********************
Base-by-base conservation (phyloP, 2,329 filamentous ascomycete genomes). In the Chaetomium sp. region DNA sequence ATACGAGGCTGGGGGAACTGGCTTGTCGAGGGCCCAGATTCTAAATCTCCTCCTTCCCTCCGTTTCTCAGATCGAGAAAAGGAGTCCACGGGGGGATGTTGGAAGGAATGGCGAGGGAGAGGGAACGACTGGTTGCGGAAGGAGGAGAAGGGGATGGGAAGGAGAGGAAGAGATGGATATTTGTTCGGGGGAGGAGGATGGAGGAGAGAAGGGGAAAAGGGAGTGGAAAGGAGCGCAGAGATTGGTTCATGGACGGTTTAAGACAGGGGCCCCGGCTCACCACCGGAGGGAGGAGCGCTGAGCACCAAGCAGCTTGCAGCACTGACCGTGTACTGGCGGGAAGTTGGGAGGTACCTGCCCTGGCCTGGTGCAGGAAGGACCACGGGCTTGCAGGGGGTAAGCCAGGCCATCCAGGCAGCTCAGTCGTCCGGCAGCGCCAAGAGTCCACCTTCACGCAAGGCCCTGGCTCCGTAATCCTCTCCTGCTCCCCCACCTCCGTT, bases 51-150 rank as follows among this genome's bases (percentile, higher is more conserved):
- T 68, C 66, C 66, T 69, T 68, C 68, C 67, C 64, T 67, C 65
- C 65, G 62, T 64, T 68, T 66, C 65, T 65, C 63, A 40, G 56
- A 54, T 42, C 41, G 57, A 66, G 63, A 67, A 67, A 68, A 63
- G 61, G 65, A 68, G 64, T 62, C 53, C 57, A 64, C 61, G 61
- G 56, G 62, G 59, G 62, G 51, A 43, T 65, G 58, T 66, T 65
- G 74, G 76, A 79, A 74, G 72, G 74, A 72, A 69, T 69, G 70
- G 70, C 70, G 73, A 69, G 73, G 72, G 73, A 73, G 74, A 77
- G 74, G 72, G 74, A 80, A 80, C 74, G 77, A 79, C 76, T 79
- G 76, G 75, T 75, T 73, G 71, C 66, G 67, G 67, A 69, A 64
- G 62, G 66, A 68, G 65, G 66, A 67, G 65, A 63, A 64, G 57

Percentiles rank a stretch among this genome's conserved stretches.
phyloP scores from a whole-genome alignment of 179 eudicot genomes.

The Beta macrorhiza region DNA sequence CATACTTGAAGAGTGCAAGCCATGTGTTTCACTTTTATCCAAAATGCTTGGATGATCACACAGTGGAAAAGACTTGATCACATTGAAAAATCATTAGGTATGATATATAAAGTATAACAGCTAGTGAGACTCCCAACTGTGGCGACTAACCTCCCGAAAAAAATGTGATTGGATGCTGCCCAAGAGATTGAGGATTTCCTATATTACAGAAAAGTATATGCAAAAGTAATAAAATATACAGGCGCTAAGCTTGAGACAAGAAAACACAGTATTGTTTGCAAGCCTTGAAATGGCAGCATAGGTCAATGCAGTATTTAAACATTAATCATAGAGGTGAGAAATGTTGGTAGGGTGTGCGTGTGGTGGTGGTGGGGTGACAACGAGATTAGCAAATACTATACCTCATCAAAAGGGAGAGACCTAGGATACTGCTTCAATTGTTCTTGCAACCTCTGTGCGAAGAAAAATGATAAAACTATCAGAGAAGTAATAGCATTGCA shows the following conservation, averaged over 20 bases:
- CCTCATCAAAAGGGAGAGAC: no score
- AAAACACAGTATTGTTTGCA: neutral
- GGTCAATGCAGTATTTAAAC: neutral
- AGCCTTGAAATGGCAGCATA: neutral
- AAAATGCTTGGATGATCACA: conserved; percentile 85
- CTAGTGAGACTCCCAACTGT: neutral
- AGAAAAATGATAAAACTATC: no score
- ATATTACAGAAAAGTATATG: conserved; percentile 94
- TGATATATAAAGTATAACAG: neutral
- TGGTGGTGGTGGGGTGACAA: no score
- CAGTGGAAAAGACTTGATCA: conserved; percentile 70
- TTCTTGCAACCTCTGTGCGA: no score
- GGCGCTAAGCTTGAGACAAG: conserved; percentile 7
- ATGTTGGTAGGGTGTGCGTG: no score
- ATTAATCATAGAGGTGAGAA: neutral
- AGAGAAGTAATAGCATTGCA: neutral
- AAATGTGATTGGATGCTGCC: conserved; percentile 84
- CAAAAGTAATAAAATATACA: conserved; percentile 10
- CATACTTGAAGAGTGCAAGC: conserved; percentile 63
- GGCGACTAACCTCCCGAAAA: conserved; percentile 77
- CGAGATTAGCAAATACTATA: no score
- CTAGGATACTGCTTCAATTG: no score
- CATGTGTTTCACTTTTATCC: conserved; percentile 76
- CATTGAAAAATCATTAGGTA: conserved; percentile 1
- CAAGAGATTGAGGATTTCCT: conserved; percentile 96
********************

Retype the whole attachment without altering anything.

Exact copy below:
Base-by-base conservation (phyloP, 2,329 filamentous ascomycete genomes). In the Chaetomium sp. region DNA sequence ATACGAGGCTGGGGGAACTGGCTTGTCGAGGGCCCAGATTCTAAATCTCCTCCTTCCCTCCGTTTCTCAGATCGAGAAAAGGAGTCCACGGGGGGATGTTGGAAGGAATGGCGAGGGAGAGGGAACGACTGGTTGCGGAAGGAGGAGAAGGGGATGGGAAGGAGAGGAAGAGATGGATATTTGTTCGGGGGAGGAGGATGGAGGAGAGAAGGGGAAAAGGGAGTGGAAAGGAGCGCAGAGATTGGTTCATGGACGGTTTAAGACAGGGGCCCCGGCTCACCACCGGAGGGAGGAGCGCTGAGCACCAAGCAGCTTGCAGCACTGACCGTGTACTGGCGGGAAGTTGGGAGGTACCTGCCCTGGCCTGGTGCAGGAAGGACCACGGGCTTGCAGGGGGTAAGCCAGGCCATCCAGGCAGCTCAGTCGTCCGGCAGCGCCAAGAGTCCACCTTCACGCAAGGCCCTGGCTCCGTAATCCTCTCCTGCTCCCCCACCTCCGTT, bases 51-150 rank as follows among this genome's bases (percentile, higher is more conserved):
- T 68, C 66, C 66, T 69, T 68, C 68, C 67, C 64, T 67, C 65
- C 65, G 62, T 64, T 68, T 66, C 65, T 65, C 63, A 40, G 56
- A 54, T 42, C 41, G 57, A 66, G 63, A 67, A 67, A 68, A 63
- G 61, G 65, A 68, G 64, T 62, C 53, C 57, A 64, C 61, G 61
- G 56, G 62, G 59, G 62, G 51, A 43, T 65, G 58, T 66, T 65
- G 74, G 76, A 79, A 74, G 72, G 74, A 72, A 69, T 69, G 70
- G 70, C 70, G 73, A 69, G 73, G 72, G 73, A 73, G 74, A 77
- G 74, G 72, G 74, A 80, A 80, C 74, G 77, A 79, C 76, T 79
- G 76, G 75, T 75, T 73, G 71, C 66, G 67, G 67, A 69, A 64
- G 62, G 66, A 68, G 65, G 66, A 67, G 65, A 63, A 64, G 57

Percentiles rank a stretch among this genome's conserved stretches.
phyloP scores from a whole-genome alignment of 179 eudicot genomes.

The Beta macrorhiza region DNA sequence CATACTTGAAGAGTGCAAGCCATGTGTTTCACTTTTATCCAAAATGCTTGGATGATCACACAGTGGAAAAGACTTGATCACATTGAAAAATCATTAGGTATGATATATAAAGTATAACAGCTAGTGAGACTCCCAACTGTGGCGACTAACCTCCCGAAAAAAATGTGATTGGATGCTGCCCAAGAGATTGAGGATTTCCTATATTACAGAAAAGTATATGCAAAAGTAATAAAATATACAGGCGCTAAGCTTGAGACAAGAAAACACAGTATTGTTTGCAAGCCTTGAAATGGCAGCATAGGTCAATGCAGTATTTAAACATTAATCATAGAGGTGAGAAATGTTGGTAGGGTGTGCGTGTGGTGGTGGTGGGGTGACAACGAGATTAGCAAATACTATACCTCATCAAAAGGGAGAGACCTAGGATACTGCTTCAATTGTTCTTGCAACCTCTGTGCGAAGAAAAATGATAAAACTATCAGAGAAGTAATAGCATTGCA shows the following conservation, averaged over 20 bases:
- CCTCATCAAAAGGGAGAGAC: no score
- AAAACACAGTATTGTTTGCA: neutral
- GGTCAATGCAGTATTTAAAC: neutral
- AGCCTTGAAATGGCAGCATA: neutral
- AAAATGCTTGGATGATCACA: conserved; percentile 85
- CTAGTGAGACTCCCAACTGT: neutral
- AGAAAAATGATAAAACTATC: no score
- ATATTACAGAAAAGTATATG: conserved; percentile 94
- TGATATATAAAGTATAACAG: neutral
- TGGTGGTGGTGGGGTGACAA: no score
- CAGTGGAAAAGACTTGATCA: conserved; percentile 70
- TTCTTGCAACCTCTGTGCGA: no score
- GGCGCTAAGCTTGAGACAAG: conserved; percentile 7
- ATGTTGGTAGGGTGTGCGTG: no score
- ATTAATCATAGAGGTGAGAA: neutral
- AGAGAAGTAATAGCATTGCA: neutral
- AAATGTGATTGGATGCTGCC: conserved; percentile 84
- CAAAAGTAATAAAATATACA: conserved; percentile 10
- CATACTTGAAGAGTGCAAGC: conserved; percentile 63
- GGCGACTAACCTCCCGAAAA: conserved; percentile 77
- CGAGATTAGCAAATACTATA: no score
- CTAGGATACTGCTTCAATTG: no score
- CATGTGTTTCACTTTTATCC: conserved; percentile 76
- CATTGAAAAATCATTAGGTA: conserved; percentile 1
- CAAGAGATTGAGGATTTCCT: conserved; percentile 96